29 August 2007

Live From The Bottom Shelf: Kyra Hicks











Today, we are pleased to welcome Kyra Hicks, the distinguished author and quilter extraordinaire to the Bottom Shelf. I could try to list all of the Ms. Hicks' accomplishments and distinctions, but that might leave me with carpal tunnel syndrome. Seriously, the woman has done a lot! So here is the link to her impressive bio.

She joins us today to discuss her book, Martha Ann's Quilt For Queen Victoria, which is based on the true story about a former slave who moves to Liberia with her family, and whose determination leads her to a personal meeting with the Queen of England (back when being the Queen of England actually meant more than just wearing funny hats).

But enough from me, let's get down to business. Without further ado, here are Five Picture Book Related Questions For Kyra Hicks.

BSB: What inspired you to turn Martha Ann's story into a children’s book?

Kyra: I’ve spent more than five years researching Martha Ann Ricks’ life and wanted to share her inspiration with a younger generation. I was inspired by many elements that are not traditionally written in picture books such as the African American experience in Liberia or about Black folks meeting British Royalty or about a Black father purchasing his family out of slavery.

BSB: Is there a strong connection between quilting and storytelling?

Kyra: I believe there is a strong connection between quilting and storytelling on two levels. The first is the creation of story quilts where the quilt is the canvas for the story itself. The story is sewn onto the quilt. Many kids and librarians will recognize Faith Ringgold’s famous Tar Beach story quilt as an example of this kind of connection.

The second connection is in the transmitting of the story behind a quilt. An example is when a family member shares insights about who made a family quilt, points out familiar pieces of cloth within the quilt or share the reasons why the quilt was created in the first place. The Patchwork Quilt by Valerie Flournoy is an example of the oral quilt tradition.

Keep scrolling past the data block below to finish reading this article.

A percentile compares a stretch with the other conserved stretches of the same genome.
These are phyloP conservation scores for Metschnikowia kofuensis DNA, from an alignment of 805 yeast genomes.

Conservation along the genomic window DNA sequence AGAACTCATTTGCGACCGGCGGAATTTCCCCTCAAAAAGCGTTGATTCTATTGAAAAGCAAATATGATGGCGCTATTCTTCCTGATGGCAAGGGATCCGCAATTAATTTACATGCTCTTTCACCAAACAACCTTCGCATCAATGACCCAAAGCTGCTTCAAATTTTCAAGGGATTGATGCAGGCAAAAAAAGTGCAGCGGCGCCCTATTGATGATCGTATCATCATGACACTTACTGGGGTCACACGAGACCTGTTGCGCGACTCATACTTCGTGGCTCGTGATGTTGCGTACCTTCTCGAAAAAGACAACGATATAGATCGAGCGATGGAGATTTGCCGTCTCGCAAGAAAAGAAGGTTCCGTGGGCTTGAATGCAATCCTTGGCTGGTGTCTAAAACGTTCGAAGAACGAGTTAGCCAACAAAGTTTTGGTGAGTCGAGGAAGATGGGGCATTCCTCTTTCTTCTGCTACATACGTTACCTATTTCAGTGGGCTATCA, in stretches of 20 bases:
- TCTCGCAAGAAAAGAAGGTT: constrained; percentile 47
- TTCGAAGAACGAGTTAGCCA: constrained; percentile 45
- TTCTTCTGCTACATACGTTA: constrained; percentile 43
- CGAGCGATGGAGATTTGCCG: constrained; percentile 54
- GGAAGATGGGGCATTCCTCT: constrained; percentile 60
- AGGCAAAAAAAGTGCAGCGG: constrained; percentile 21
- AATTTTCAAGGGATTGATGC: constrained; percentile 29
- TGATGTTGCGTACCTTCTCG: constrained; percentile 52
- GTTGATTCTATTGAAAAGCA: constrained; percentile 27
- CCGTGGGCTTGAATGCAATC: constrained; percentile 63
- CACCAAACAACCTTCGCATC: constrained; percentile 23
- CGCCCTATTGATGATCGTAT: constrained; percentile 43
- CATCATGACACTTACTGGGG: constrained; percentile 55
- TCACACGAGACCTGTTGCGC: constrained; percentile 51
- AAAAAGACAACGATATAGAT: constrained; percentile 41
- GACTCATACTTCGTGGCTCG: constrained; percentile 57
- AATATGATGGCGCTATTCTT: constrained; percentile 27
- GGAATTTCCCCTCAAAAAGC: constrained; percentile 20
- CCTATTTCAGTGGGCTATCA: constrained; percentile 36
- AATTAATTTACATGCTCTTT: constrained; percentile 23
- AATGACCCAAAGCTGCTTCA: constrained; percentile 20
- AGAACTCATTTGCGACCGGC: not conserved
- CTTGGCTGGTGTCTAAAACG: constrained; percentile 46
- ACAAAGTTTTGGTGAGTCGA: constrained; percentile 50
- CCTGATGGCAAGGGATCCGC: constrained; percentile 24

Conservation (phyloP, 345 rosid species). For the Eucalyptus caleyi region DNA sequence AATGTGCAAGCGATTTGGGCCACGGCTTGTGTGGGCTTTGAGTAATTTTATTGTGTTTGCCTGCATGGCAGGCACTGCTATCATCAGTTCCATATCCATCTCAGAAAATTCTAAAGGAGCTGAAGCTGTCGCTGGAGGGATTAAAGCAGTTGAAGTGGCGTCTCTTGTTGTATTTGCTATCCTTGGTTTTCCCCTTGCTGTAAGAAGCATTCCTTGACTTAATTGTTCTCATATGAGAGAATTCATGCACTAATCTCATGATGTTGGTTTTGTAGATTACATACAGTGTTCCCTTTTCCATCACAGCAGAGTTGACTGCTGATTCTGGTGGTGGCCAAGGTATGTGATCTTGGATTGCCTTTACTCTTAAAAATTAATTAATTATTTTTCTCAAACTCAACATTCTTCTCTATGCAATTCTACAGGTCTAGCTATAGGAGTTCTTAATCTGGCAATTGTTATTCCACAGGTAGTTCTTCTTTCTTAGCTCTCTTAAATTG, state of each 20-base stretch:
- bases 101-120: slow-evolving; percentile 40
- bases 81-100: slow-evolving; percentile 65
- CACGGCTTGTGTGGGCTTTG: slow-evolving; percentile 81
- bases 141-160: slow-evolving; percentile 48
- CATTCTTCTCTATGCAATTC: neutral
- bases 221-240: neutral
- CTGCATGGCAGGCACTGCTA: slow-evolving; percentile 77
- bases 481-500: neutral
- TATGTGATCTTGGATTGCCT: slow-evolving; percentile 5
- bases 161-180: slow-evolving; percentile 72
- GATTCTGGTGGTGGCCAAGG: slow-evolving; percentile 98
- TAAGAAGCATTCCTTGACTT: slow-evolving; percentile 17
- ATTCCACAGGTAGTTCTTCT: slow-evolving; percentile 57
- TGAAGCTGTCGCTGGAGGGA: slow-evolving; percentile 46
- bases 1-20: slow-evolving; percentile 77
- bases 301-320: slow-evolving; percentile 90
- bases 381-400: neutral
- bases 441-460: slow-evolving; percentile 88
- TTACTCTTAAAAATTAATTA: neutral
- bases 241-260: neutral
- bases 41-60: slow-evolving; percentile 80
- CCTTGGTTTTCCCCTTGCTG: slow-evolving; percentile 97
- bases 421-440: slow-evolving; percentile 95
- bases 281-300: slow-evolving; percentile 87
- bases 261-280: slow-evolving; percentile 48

BSB: Was quilting introduced to Liberia by the African Americans who came through the American Colonization Society? Is quilting part of the culture in Liberia today?

Kyra: There were dozens of indigenous tribes in Liberia before the first American settlers arrived in the 1820s. I haven’t researched the textile traditions of the various tribes to know if they included quilting techniques. I do know, though, that many black folks who emigrated to Liberia in the nineteenth century quilted. In fact, there were monetary prizes given for quilts at the first National Fair in Liberia in 1857. Yes, quilting remains apart of Liberian textile arts today.

BSB: What lessons do you hope children will take away from your book?

Kyra: The primary lessons I hope kids learn from Martha Ann’s Quilt for Queen Victoria are that dreaming huge is permissible and that achieving one’s dreams takes work. Martha Ricks spent 50 years, or if you’d rather five decades or 18,250 days, pursuing her dream in the face of ridicule and a low bank balance. Yet, she achieved what few in the world did. She had an audience with Queen Victoria.

I’ve been to a few school visits and continue to be amazed by what the boys and girls pull out of the book. I tried to capture many of their questions and comments in a free discussion guide.

BSB: Do you have any plans for more picture books? Are there other famous quilters that you think would make for good characters?

Kyra: Yes, I do plan to continue to write picture books, with an emphasis on historical characters. I am researching my next picture book now. As for other famous quilters, I’d love to see a picture book about the nineteenth century quilter Harriet Powers, creator of the Bible Quilt, which is part of the Smithsonian National Museum of American History collection. I’d also love to read a picture book about the nineteenth century African American Siamese twins Millie-Christine.

And now, a few non-picture book related questions:

BSB: If you were making a quilt to send a message to the next president of the United States, what would you put on it?

Kyra: HOPE!

BSB: If you were forced to be on one reality television show, what would it be and why?

Kyra: I can’t sew clothes worth a darn, but I’d LOVE to be on Project Runway for its creative energy and inspiring assignments. And, what quilter wouldn’t LOVE to be given x dollars and let loose in a fabric store?



So there you have it. Thank you Kyra! To read more about Ms. Hicks, check out BlackThreads.com and her blog about kid's lit. Also, look for more of her work in your local bookstore... and tune into Bravo and see if you can find Kyra matching wits with the devastating (in oh so many ways) Heidi Klum on Season 3 of Project Runway. Watch what happens.

1 comment:

Villager said...

Kyra is my sister ... and yet, I learned some things in this interview. Thank you very much for taking time to document this interview. We are very proud of Kyra!

peace, Villager